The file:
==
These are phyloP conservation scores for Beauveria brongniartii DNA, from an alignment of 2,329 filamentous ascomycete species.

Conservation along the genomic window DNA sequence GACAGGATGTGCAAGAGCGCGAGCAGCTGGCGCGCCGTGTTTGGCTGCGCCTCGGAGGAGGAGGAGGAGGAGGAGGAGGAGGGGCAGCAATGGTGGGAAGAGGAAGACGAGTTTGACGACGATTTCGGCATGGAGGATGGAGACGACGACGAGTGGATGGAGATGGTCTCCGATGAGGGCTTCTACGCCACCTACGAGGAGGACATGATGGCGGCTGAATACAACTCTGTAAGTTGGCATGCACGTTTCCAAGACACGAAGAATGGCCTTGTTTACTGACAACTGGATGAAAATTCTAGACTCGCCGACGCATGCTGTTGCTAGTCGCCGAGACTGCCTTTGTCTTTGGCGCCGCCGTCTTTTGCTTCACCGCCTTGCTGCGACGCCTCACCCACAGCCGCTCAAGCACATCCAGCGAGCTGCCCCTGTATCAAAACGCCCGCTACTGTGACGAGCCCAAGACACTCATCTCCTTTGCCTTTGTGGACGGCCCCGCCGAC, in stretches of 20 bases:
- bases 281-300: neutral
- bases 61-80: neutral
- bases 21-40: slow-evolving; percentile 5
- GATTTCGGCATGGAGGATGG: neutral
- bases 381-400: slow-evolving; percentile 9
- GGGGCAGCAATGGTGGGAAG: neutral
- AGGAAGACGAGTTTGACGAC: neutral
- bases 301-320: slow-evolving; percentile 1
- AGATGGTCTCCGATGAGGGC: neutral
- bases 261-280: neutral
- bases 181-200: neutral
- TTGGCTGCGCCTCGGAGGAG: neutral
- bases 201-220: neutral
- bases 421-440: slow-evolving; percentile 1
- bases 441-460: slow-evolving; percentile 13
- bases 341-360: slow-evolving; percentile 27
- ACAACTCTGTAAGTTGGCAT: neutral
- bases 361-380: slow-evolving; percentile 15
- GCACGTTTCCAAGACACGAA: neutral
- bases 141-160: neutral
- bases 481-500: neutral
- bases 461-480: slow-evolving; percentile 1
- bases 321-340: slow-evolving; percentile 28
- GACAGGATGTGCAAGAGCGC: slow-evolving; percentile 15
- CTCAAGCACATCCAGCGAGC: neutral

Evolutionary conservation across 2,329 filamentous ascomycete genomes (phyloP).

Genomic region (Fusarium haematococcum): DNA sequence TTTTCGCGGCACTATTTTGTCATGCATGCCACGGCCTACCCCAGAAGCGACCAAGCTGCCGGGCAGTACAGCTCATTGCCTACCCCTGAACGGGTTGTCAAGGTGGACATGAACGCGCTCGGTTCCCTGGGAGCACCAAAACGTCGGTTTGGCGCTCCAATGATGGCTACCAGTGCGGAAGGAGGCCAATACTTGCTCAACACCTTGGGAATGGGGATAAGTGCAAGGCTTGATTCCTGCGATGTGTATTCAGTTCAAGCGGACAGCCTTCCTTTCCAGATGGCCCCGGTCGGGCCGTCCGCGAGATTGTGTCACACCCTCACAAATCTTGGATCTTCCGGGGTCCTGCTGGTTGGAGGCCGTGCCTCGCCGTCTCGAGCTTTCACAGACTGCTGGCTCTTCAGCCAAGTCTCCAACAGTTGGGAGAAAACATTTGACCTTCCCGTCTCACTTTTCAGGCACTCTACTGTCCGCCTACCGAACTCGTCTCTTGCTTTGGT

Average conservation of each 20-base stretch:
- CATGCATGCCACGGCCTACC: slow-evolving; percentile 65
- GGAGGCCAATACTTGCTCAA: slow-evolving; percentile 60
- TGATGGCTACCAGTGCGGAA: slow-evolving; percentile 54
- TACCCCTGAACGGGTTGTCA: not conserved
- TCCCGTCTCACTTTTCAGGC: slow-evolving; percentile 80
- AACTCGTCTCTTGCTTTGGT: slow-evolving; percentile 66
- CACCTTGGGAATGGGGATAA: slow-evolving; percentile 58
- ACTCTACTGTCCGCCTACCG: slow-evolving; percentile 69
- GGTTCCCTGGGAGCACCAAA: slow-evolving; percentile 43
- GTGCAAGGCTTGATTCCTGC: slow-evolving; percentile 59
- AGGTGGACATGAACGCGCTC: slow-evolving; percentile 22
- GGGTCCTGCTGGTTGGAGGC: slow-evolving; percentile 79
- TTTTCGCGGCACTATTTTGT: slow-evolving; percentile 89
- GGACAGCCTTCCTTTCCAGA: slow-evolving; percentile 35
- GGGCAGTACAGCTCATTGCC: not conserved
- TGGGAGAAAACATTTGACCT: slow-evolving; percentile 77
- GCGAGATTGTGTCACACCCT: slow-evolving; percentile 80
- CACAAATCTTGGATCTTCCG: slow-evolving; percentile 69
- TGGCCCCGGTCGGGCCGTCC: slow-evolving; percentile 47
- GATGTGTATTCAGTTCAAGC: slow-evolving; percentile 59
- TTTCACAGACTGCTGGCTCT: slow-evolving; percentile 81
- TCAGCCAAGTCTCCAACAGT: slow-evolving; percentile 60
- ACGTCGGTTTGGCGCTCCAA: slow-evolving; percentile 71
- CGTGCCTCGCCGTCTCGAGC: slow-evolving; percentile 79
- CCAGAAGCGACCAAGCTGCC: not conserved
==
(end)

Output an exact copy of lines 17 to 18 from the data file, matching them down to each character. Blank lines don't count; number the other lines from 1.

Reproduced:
- bases 441-460: slow-evolving; percentile 13
- bases 341-360: slow-evolving; percentile 27